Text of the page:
The New Zealand Motorcycle Show started out as fundraising venture by the Papakura Rotary Club in 2013 and grew fast, doubling attendance every year to a total of 7,500 visitors at the last show. This year’s numbers are still to be confirmed, with counts showing up to 8,000, but it looked even busier overall than 2016, with a large number of people there throughout Sunday. Saturday, as usual, was packed.
New Zealand Motorcycle Show website
Held in the main halls of the ASB Showgrounds at Greenlane, the hundreds of 'bikes parked outside formed a show in itself. But it was inside where the main action lay. Starting out as a show for classic ‘bikes, the event embraced customs in 2015 and transformed into a full-on motorcycle show last year. The competition among the classics and customs, however, remains a core part of proceedings. And there were some stunners on display, ranging from early 20th century motorised cycles to ‘80s classics like the RC30.
The Ride Forever stand, well-located just a few steps from the main entrance, saw a constant stream of people. Many were there to enquire about the Ride Forever coaching programme, and 254 riders signed up for courses over the weekend.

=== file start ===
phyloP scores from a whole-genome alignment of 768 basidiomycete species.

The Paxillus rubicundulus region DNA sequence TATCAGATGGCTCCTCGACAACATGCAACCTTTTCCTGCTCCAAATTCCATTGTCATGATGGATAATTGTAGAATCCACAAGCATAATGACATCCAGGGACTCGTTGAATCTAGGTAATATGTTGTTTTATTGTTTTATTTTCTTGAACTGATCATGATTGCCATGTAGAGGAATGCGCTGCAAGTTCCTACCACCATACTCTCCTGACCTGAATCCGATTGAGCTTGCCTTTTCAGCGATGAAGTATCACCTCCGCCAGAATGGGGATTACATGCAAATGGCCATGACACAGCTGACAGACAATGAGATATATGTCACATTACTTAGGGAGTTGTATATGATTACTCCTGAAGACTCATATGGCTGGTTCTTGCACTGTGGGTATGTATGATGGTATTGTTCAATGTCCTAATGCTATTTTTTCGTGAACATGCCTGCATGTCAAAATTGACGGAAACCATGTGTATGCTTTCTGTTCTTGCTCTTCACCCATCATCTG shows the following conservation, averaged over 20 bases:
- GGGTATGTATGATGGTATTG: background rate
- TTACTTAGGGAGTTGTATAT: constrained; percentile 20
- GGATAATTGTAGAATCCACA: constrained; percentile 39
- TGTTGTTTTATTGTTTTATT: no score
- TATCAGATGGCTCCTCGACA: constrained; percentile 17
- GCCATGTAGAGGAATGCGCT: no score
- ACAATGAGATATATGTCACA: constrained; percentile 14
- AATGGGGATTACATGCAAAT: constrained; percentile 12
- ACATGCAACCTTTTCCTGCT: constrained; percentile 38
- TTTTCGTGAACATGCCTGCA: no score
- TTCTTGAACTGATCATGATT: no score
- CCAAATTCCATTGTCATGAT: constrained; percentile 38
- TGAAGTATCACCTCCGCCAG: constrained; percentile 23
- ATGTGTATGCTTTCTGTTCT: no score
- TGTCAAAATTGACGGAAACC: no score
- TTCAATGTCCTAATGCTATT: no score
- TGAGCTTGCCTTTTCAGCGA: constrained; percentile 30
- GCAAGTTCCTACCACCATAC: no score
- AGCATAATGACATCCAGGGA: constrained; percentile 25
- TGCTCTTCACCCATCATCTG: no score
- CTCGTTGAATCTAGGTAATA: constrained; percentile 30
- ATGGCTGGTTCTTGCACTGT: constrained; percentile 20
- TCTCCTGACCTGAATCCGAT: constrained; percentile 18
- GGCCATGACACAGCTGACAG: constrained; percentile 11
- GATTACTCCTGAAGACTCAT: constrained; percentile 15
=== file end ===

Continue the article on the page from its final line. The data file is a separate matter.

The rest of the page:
Loads more took part in the two competitions that we had running, with 333 entries for the draw to win $250 of riding gear (congratulations to the winner, John Poole) and 203 entering for a free ‘bike service worth up to $500, won by Kirk Garlick.
Plenty more were keen just to chat about ‘bikes, riding and what we do. On the latter topic, it really seems that awareness of Ride Forever is close to a turning point. Sponsoring last year’s show obviously helped, and all the other work we’ve been doing—shows like Shiny Side Up and Kick Start, campaigns related to the current Motorcycle Awareness Month and Get Ride Ready, plus engagement via social media—has clearly raised Ride Forever’s profile. Another 161 riders registered for our free Ride On newsletter (you can sign up at the bottom of this page).
Talking of raising profiles, once again nearly all the major manufacturers were represented at the show. From the seriously slick Honda stand to Yamaha’s hugely impressive and creative presence, there was plenty to drool over. The Harley stand was predictably popular. Indian motorcycles, once again, dazzled with their display and you could take your pick from Moto Guzzi, Ducati, Aprilia, Triumph, BMW, Royal Enfield, MV Agusta, you name it. Suzuki went with a yellow theme for the ‘bikes on display and it was great to see the new 250 V-Strom in the flesh: a dead ringer for its bigger siblings.
Can’t wait for next year!